The Taipei High Administrative Court has thrown out a gay couple’s appeal against a government agency that refused to register their marriage in the latest setback for same-sex unions in the nation, activists said yesterday.
Gay rights activist Chi Chia-wei (祁家威) and his partner filed the complaint with the Taipei court last year.
The court on Thursday ruled in favor of the agency, saying it did not violate the law that stipulates that “a marriage contract should be between a man and a woman.”
Chi has launched multiple legal bids to seek recognition of his marriage since 1986, but all have been rejected.
“The government is outdated and has not progressed over the years. This case concerns not just me, but all gay and lesbian people. This is unfair and I will appeal,” Chi said.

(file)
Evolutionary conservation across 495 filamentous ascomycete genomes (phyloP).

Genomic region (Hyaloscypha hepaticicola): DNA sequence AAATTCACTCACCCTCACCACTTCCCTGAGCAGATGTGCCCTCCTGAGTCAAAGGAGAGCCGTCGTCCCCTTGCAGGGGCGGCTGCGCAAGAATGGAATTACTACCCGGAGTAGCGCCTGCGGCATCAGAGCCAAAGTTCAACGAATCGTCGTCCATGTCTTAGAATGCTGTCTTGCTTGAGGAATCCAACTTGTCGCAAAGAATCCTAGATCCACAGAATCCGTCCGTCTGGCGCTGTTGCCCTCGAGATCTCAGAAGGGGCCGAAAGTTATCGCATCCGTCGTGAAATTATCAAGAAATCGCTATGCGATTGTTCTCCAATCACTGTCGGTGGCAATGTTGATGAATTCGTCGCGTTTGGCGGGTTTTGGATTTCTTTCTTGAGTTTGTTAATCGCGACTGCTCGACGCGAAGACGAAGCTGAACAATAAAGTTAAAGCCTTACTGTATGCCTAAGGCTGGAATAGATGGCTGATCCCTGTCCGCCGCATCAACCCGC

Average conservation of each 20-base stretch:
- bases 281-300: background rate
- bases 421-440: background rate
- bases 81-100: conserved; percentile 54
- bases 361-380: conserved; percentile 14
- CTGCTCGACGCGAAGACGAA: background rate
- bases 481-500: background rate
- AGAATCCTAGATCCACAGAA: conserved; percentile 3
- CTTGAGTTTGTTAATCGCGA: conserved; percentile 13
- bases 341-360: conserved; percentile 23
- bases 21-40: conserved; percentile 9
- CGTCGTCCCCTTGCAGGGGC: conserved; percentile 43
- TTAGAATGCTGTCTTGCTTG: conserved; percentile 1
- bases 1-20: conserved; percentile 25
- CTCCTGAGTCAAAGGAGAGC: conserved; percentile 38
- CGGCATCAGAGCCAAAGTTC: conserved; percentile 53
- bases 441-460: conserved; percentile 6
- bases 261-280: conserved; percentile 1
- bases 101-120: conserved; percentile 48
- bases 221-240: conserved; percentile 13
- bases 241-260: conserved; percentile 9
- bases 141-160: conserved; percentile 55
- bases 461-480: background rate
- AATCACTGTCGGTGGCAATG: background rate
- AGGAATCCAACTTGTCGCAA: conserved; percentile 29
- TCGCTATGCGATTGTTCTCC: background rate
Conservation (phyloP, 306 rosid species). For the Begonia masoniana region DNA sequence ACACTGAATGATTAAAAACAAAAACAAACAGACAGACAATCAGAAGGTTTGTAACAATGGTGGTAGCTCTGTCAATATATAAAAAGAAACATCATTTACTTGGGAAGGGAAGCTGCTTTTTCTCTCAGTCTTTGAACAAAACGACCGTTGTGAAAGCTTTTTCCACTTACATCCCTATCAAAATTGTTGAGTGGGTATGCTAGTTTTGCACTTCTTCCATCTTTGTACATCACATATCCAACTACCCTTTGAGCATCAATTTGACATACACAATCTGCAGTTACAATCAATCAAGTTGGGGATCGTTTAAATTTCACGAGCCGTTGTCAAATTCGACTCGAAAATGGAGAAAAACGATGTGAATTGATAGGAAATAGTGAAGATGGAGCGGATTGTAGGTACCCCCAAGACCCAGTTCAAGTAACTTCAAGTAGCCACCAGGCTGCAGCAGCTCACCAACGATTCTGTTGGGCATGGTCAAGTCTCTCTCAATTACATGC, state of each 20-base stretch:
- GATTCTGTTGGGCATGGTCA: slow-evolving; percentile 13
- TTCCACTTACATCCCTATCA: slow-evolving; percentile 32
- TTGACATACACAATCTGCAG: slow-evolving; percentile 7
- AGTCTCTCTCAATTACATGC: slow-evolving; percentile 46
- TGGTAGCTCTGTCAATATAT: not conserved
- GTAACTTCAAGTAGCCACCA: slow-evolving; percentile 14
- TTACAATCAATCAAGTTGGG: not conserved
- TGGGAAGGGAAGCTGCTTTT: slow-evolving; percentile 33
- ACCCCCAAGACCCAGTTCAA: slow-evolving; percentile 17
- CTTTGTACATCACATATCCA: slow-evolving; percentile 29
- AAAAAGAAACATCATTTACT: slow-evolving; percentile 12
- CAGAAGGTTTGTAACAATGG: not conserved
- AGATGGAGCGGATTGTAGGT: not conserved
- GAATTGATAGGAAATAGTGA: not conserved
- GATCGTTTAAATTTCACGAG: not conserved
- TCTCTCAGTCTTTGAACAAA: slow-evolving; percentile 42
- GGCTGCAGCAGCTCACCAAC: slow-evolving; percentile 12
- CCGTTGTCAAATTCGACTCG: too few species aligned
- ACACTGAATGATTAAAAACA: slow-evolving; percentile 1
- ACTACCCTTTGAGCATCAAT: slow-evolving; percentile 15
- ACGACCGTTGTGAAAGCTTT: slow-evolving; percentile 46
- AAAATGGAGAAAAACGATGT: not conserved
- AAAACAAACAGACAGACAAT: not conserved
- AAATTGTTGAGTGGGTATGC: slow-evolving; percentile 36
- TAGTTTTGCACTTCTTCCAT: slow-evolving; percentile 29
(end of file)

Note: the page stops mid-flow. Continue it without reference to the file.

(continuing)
In 2011, another couple filed a similar complaint to an administrative court over the government’s refusal to register their marriage, but decided to drop their case last year, citing death threats as one of the reasons.
“We regret and are deeply saddened by the ruling ... which shows that Taiwan remains locked in the past, while the US and Europe are moving to support gay marriages,” Taiwan LGBT Family Rights Advocacy said in a statement. “We urge the court to acknowledge the importance of marital equal rights and grant homosexual citizens their right to get married.”
The nation’s gay and lesbian groups have been urging the government for years to make same-sex unions legal.
Last year, organizers said about 100,000 gays and lesbians and their supporters marched in the largest rally of its kind in Asia to push for the legalization of same-sex unions.
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